available to be photographed. Is it always like this, or do you have some tricks to share with amateurs? The animals I photograph know me. I created a beautiful relationship with the chamoises of the dolomites: I used to sit next to them and I staid there for hours and hours minding my own business. Even singing. After two months, they didn’t consider me a threat and I could shoot. With the dogs, it’s different: they are a pack, a family with strict rules and I am their boss. It is important to be in

for photography?

charge, both for the work and for personal security. Here,

The passion for photography is with me since I was a child.

there are many wolves. I’ve seen many, but I never succeeded

When we came back from holidays, family’s friends used to

in photographing them.

like more my pictures than my parents’ ones. This was an

With the sheep, now I talk to them and they follow me. So,

incentive to improve. I also had a darkroom.

sometimes I graze in beautiful locations, speaking as a photographer, but maybe with just a few herbs they like. So, as

Now, I photograph my work, because I live in a wonderful

a prize, I take them to graze in olive tree groves or in forests

environment and I want to transmit the message that an

of oaks full of acorns, or we visit some wild tree of apple or

alternative to this crazy contemporary civilization is always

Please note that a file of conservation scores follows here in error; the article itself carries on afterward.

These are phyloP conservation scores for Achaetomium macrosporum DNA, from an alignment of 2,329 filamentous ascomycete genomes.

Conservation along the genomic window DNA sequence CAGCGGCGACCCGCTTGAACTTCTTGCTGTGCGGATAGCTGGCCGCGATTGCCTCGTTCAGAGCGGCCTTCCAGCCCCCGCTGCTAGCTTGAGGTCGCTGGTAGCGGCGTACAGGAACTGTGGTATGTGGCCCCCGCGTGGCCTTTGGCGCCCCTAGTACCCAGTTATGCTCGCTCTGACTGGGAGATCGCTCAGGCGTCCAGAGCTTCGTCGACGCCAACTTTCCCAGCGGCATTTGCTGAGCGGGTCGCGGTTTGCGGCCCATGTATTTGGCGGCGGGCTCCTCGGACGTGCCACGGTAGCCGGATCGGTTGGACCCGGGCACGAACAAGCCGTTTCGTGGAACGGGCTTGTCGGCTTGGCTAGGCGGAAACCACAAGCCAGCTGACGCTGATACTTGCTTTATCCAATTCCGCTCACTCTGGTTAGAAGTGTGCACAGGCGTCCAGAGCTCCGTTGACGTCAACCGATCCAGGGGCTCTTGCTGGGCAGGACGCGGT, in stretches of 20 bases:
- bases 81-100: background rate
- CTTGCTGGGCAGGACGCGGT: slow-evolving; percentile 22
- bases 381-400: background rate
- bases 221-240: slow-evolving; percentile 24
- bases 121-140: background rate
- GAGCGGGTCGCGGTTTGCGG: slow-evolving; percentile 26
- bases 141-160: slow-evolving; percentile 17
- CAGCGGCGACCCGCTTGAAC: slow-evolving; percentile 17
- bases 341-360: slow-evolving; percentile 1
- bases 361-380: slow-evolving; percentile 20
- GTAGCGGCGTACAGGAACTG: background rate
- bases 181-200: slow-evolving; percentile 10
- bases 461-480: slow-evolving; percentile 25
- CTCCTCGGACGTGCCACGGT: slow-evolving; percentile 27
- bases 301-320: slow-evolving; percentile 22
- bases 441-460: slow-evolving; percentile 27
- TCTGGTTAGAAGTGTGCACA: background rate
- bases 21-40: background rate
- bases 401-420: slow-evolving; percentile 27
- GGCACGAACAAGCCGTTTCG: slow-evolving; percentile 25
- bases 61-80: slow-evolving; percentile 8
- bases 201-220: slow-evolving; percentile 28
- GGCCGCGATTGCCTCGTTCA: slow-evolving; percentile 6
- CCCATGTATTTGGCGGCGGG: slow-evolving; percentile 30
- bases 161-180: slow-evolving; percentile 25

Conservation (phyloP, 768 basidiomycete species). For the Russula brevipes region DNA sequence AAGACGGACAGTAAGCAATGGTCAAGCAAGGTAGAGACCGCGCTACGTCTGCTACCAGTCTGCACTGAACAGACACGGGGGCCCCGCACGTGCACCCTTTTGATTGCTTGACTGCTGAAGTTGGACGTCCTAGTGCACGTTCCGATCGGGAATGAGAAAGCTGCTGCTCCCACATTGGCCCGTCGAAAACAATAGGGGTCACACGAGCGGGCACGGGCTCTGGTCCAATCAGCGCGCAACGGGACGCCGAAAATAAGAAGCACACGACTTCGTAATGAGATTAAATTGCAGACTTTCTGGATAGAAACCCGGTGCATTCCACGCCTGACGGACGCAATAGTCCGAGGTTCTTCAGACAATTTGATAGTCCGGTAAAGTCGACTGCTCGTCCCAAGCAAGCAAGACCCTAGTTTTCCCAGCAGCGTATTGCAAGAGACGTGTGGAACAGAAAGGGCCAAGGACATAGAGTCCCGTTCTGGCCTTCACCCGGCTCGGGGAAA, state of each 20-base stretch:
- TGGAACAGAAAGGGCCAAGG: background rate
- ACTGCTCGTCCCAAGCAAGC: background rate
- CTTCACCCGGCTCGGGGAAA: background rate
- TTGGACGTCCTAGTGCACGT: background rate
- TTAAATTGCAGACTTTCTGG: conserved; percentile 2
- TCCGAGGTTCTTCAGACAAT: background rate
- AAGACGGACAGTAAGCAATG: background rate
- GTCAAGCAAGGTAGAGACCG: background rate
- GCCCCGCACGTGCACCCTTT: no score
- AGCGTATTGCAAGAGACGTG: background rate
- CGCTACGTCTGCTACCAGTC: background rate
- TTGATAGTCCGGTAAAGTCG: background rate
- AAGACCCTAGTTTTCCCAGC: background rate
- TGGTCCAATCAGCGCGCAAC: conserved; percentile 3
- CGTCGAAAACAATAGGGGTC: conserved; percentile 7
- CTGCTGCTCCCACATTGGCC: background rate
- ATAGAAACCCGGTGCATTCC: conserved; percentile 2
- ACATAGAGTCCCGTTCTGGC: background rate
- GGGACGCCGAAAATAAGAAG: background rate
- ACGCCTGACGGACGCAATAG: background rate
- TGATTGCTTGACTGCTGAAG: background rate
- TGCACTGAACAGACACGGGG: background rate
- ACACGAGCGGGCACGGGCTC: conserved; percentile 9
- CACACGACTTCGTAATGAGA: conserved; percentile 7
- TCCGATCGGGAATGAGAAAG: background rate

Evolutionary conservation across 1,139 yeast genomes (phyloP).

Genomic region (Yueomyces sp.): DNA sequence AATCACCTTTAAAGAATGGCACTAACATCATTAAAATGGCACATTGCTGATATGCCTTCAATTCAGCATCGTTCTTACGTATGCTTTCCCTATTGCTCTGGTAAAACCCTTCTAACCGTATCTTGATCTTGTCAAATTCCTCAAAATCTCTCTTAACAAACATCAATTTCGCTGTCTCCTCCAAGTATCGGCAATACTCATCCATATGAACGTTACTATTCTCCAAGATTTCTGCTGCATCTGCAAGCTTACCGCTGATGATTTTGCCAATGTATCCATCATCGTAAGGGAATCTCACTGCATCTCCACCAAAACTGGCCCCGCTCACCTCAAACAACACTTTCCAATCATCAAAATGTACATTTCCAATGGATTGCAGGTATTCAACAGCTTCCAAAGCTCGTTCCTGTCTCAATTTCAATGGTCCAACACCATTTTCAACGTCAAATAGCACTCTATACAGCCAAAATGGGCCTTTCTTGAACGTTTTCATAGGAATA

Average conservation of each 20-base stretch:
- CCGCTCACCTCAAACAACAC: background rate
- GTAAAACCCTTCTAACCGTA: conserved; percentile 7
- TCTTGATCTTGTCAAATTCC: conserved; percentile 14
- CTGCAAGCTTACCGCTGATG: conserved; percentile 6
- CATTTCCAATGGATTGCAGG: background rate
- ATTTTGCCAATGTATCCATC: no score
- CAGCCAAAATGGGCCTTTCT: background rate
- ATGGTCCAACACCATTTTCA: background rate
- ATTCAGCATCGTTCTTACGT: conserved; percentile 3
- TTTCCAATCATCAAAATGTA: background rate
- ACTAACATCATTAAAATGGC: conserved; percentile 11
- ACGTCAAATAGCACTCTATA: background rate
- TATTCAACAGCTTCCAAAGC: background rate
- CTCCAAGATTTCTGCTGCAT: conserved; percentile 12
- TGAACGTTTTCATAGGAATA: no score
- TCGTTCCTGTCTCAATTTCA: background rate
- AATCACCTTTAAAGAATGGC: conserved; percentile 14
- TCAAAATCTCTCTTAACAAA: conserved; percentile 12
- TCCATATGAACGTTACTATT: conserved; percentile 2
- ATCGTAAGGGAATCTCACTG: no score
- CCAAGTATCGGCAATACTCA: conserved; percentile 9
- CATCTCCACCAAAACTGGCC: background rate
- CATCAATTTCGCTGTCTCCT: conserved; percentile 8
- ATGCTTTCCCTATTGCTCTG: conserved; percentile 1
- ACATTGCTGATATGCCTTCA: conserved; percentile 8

cornelian cherry.

possible, without going back to the stone age. 9




Follow Marco on.. Flickr:





“Shooting to me, is like a feeling or a vision I have in my mind that comes up for a tiny little second and it’s up to me to capture this feeling or vision as soon as it shows up.”




n the interview to this artist,

H.C. Bresson words (see following page) , aren’t far from reality. We met the talented swedish young photographer Hilda Ran-

dulv, whose pictures enclose compendium of emotions and hidden sensations, consigned to eternity through frames full of refinement and elegance.

Hello Hilda, can you introduce yourself to our readers? My full name is Hilda Blondie Tintin Randulv (which is funny because my parents never even listened to Blondie) and I live in Gothenburg, Sweden. I first started taking photos when I was about 14, five years ago. At that time I took pictures of pretty


much everything I came across, but now I mostly take portraits, which means I’m self-taught.

You are only nineteen. Is photography already your work? It depends on how you see it. I’m unemployed, and I’m studying gender at the moment, but sometimes I do some photo jobs like band photos or taking pictures at a club.


your pictures, every detail

seems studied to compose the portrait. What is the work flow before your shooting? To be honest, I don’t think so much before or while I’m photographing. It’s more like a feeling or a vision I


The creative act lasts but a brief moment, a lightning instant of giveand-take, just long enough for you to level the camera and to trap the fleeting prey in your little box. H.C. BRESSON

have in my mind that comes up for a tiny little second and it’s up to me to capture this feeling or vision as soon as it shows up.

In your portfolio, we can see a

Which, and why, is your favorite picture? My favorite picture would probably have to be one of my oldest, I took it when I was about 16. It is my favorite because it was the first

lot of black and white photo-

time I ever thought that I was good

graphs. If you could think of just

enough as a photographer, but also

one reason you would choose it

it is a god damn fine photograph

over color, which one would it

and Elsa is one of my favorite



Only one reason, (thinks), diffi-

(See cover in pages 8-9).

their singles. But they’ll probably be up soon. I’m also going to shoot a band called Vanligt Folk in like 1-2 weeks, which is super fun since I think they’re great.